“I had a gender and he had a race,” says Anita Hill about two-thirds of the way through Anita, an ineffectual informational documentary about her role in the 1991 Supreme Court confirmation hearings. The “he” is Hill’s former boss, Clarence Thomas. Nominated for the Supreme Court by George H.W. Bush, Thomas underwent a contentious confirmation process, which climaxed with Hill testifying about the continual sexual harassment she claimed to have endured while working for him. A media circus ensued, focusing on the “he said, she said” (or, more accurately, “he said, she had witnesses”) side of the story. Then, Thomas accused the all-white Senate Judiciary Committee of participating in a “high-tech lynching,” effectively changing the conversation from workplace sexual harassment to racism. The hearings touched on seemingly every topic that makes American public figures uncomfortable, and ended with Thomas on his way to a narrow-margin confirmation as an associate justice of the Supreme Court—a post he’s held ever since.
The problems with Anita start with director Freida Lee Mock’s attempt to fit this story into the template of a generic empowerment narrative. Mock, who won an Oscar for the mostly forgotten Maya Lin: A Strong Clear Vision, directs in a non-compelling, TV-ready style; if viewers close their eyes, the only thing they’ll miss will be the names of the talking heads. Her thesis—laid out, classroom-documentary-style, in the first few minutes—is that Hill is a feminist icon whose testimony led to widespread social change. This reductive take on Hill’s moment in the national spotlight is supported by unconvincing interviewee testimonials, which reiterate that Hill is important, but not why or how. Along the way, Anita repeatedly succumbs to hero worship, drawing attention away from the social forces working against Hill and ignoring the nitty-gritty detail work of feminism in favor of a sugary empowerment high.
The actual footage of Hill’s appearance before the Senate Judiciary Committee shows a conversation between a shy woman and a group of men, some of them incredulous, all of them visibly uncomfortable. Hill is forced to repeat, in clinical detail, statements Thomas made about large breasts, pubic hair, and Long Dong Silver, the ’80s porn star who wore an 18-inch prosthetic penis. After Thomas makes his accusation, Joe Biden, then the head of the committee, responds with a look that suggests a dog who’s been caught in a bear trap and is seriously considering gnawing through his own leg.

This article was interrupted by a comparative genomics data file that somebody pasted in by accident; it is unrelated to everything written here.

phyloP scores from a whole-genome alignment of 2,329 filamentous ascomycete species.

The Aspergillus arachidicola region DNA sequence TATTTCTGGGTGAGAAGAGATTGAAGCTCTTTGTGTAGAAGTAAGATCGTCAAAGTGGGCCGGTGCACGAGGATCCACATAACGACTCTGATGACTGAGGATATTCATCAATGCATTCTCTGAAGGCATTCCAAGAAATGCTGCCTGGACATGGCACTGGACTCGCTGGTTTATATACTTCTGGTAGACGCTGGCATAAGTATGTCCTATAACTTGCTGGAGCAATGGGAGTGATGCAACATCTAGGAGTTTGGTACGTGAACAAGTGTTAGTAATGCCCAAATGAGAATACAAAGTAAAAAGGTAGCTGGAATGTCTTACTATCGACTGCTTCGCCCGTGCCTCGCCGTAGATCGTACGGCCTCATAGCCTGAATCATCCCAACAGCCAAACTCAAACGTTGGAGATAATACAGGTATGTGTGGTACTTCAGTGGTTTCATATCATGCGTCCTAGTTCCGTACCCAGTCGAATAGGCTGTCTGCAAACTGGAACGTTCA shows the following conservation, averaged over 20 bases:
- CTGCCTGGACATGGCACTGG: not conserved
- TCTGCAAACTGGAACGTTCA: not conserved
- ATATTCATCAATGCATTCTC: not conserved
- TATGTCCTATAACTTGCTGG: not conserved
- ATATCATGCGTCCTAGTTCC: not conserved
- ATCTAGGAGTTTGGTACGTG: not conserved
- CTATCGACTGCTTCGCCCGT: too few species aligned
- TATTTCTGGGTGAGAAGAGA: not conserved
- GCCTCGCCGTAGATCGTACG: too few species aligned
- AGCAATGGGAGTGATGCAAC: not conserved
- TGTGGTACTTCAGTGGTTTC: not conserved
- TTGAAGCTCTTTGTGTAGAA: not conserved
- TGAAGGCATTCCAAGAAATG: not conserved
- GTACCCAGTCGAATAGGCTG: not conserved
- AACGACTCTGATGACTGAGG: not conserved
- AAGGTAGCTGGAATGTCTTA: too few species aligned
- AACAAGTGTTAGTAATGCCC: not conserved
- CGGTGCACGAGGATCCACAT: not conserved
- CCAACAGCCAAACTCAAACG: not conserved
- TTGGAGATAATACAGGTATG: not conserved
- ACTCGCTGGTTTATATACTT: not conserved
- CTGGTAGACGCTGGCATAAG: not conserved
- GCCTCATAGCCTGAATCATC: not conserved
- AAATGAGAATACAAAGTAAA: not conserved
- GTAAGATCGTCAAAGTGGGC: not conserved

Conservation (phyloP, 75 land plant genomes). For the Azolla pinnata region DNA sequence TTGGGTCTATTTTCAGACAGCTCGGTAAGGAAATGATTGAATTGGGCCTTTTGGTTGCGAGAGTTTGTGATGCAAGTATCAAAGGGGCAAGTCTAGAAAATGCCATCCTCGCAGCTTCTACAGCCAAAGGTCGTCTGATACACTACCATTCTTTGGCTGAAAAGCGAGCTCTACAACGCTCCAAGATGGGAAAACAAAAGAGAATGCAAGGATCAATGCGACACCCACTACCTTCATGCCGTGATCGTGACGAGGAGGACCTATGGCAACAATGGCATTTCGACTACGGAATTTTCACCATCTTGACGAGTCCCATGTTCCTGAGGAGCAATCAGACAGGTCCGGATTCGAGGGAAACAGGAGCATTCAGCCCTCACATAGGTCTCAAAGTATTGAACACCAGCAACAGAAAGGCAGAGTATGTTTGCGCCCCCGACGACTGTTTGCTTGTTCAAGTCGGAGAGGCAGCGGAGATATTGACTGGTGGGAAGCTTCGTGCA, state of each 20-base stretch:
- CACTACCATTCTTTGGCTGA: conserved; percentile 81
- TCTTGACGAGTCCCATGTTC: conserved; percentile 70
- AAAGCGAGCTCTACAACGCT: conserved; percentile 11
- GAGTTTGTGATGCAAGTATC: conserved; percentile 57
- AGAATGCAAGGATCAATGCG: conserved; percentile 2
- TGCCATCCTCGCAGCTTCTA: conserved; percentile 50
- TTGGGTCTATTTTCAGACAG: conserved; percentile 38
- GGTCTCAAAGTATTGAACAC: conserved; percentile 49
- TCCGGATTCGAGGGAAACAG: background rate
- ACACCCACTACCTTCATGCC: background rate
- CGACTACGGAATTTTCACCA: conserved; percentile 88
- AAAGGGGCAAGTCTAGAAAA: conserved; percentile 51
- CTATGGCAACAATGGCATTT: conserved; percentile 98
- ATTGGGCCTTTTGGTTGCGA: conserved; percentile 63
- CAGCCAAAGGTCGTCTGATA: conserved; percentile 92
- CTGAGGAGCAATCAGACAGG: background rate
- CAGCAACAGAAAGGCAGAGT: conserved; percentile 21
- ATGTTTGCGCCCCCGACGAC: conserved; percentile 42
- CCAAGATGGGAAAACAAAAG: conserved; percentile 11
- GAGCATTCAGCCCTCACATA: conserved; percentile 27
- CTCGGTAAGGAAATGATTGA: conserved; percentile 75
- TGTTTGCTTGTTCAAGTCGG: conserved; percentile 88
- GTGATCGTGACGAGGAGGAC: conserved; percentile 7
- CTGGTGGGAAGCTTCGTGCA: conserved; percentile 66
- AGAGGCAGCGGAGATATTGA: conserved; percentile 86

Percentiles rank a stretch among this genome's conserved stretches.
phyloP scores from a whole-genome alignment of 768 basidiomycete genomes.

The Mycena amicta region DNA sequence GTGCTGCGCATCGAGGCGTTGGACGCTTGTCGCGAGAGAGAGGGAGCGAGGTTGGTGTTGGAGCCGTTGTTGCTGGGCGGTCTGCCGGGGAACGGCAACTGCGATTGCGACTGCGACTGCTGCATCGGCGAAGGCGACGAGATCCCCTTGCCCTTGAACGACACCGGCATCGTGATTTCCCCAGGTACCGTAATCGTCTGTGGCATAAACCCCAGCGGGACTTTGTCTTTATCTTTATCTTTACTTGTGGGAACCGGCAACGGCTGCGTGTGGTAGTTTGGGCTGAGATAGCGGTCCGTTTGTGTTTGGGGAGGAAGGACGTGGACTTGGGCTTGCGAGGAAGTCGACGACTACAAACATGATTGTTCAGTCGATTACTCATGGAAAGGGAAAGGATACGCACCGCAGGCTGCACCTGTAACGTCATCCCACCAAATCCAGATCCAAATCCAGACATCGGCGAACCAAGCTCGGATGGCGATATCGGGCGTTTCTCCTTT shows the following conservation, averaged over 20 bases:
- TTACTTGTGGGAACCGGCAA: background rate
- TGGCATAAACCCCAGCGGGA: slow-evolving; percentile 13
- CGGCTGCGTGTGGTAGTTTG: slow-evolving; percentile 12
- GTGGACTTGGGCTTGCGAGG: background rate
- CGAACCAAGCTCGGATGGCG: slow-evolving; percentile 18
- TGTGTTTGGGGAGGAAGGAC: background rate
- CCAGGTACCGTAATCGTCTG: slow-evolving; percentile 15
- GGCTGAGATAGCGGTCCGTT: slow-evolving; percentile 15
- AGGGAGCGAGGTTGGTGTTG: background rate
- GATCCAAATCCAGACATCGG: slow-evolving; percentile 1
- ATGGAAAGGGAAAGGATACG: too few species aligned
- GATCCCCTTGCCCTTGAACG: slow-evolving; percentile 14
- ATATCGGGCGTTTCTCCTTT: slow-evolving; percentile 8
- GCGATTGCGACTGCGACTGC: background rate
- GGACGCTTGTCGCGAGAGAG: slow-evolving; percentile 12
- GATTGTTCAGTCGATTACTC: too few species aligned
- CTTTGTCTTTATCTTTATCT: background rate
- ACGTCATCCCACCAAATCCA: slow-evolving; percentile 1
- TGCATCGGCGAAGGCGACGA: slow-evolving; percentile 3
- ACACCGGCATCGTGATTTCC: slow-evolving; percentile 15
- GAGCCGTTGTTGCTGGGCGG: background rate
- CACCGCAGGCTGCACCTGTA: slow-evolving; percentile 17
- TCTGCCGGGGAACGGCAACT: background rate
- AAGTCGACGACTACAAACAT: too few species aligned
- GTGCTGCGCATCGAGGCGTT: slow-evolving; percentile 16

The footage is discomfiting and fascinating in how it draws out social undercurrents. Perhaps fearing that it’s not empowering enough, Mock soundtracks it with plinky piano music and intercuts it with talking heads who continually explain how a particular moment showcases Hill’s strength or Thomas’ deviousness. (A viewer may wonder whether the original televised testimony included so many instances of the same unflattering zoom-in on the face of Thomas’ wife, Tea Party power player Virginia Lamp.) Aside from an outtake that rolls over the credits, wherein Hill digs out the turquoise suit she wore to the hearings, this 23-year-old TV footage ends up being the most compelling thing about Anita.
Hill’s case certainly raises important issues, touching on the complex social and professional dynamics that she had to navigate as both a woman and a person of color trying to make a career in law and politics. But the film downplays all of that in favor of an artificially inflated triumphant arc, ending with scenes of Hill speaking to applauding crowds. Her story is one that deserves to be told. Perhaps one day, someone will bother telling it.